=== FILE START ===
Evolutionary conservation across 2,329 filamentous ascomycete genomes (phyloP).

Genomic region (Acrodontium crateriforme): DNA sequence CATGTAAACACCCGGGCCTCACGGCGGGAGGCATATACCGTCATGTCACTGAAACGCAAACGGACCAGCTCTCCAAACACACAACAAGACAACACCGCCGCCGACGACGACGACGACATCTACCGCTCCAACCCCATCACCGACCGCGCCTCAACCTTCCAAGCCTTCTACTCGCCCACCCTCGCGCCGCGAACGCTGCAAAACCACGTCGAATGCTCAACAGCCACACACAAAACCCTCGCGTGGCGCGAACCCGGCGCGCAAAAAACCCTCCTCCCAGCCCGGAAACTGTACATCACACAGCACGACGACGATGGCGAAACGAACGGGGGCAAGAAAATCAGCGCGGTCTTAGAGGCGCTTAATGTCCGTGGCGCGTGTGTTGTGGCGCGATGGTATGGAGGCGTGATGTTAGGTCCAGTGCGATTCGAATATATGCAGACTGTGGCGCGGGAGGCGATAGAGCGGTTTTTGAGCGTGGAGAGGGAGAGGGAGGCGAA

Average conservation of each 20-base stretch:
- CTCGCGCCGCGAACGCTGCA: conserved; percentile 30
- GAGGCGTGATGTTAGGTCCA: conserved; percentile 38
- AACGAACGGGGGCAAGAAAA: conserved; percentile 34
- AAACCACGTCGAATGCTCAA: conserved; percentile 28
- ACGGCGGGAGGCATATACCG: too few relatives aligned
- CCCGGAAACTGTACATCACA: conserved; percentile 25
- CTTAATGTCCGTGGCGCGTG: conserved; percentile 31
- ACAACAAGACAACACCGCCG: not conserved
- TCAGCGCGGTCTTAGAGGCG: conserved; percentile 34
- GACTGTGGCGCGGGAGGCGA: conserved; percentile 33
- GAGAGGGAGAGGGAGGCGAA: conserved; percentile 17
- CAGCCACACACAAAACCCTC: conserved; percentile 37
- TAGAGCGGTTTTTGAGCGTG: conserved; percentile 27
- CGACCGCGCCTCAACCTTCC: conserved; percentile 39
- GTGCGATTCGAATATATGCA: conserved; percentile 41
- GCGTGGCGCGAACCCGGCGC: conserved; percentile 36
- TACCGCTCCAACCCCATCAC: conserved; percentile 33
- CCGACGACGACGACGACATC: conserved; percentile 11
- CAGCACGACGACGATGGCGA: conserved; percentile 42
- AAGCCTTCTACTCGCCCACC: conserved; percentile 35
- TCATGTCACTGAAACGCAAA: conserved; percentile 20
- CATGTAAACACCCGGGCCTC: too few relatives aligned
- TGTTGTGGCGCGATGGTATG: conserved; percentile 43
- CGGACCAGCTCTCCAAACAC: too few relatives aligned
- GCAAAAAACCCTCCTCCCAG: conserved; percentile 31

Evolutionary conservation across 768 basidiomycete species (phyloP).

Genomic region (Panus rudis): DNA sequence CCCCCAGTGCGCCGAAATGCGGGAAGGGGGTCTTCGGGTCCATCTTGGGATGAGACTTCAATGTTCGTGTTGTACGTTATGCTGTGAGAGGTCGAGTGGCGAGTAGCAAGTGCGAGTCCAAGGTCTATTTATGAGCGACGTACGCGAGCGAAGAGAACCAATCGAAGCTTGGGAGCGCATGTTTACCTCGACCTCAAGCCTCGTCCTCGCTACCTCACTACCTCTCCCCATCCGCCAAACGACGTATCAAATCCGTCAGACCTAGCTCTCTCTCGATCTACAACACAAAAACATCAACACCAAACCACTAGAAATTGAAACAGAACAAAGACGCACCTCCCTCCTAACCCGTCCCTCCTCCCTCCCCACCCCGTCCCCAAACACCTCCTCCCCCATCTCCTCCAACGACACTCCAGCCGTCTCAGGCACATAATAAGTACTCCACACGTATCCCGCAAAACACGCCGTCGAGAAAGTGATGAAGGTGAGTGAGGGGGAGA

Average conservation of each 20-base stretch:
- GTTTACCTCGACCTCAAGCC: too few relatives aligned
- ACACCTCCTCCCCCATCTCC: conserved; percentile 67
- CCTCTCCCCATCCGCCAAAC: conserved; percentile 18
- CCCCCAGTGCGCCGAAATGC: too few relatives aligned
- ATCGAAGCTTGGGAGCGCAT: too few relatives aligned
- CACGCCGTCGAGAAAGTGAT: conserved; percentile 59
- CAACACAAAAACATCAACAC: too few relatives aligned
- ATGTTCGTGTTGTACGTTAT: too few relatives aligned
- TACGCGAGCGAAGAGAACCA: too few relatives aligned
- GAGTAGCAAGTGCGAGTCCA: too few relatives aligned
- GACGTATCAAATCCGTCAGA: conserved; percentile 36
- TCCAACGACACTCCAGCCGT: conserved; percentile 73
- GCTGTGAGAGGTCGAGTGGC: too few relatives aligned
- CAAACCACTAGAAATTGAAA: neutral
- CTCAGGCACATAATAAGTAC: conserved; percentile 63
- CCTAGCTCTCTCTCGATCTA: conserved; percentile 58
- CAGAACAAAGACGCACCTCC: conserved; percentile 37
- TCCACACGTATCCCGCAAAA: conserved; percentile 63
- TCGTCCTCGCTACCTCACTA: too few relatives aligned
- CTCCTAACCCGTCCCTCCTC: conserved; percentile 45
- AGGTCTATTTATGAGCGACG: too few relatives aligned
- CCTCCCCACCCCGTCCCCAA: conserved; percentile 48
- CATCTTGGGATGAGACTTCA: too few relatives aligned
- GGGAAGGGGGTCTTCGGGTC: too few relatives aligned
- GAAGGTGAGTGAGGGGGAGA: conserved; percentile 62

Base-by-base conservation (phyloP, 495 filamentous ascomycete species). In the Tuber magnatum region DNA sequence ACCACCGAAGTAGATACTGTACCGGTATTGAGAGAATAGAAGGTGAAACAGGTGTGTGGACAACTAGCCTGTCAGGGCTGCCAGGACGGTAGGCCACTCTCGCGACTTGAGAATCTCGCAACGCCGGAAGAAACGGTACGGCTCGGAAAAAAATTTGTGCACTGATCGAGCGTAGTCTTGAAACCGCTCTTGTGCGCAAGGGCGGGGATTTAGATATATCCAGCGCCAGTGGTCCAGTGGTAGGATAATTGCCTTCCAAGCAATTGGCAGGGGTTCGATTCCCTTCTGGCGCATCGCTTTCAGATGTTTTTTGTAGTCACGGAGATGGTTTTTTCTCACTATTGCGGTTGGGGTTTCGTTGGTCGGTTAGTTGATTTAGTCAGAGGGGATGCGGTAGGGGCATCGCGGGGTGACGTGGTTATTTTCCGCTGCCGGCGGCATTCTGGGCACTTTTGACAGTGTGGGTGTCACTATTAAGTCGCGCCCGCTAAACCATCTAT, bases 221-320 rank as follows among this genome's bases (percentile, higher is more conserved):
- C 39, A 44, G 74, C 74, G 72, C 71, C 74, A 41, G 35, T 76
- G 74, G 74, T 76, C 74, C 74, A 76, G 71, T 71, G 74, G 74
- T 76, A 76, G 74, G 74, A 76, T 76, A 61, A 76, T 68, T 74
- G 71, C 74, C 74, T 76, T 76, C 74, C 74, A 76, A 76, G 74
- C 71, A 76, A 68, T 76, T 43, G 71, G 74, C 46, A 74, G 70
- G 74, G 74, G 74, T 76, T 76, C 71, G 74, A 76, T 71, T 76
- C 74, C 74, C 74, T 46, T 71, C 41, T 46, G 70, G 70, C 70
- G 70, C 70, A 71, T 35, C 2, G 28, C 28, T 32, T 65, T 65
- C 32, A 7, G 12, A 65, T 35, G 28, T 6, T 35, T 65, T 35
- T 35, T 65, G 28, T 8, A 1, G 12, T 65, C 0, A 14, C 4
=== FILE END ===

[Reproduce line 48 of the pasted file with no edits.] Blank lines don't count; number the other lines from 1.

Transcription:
- CAGAACAAAGACGCACCTCC: conserved; percentile 37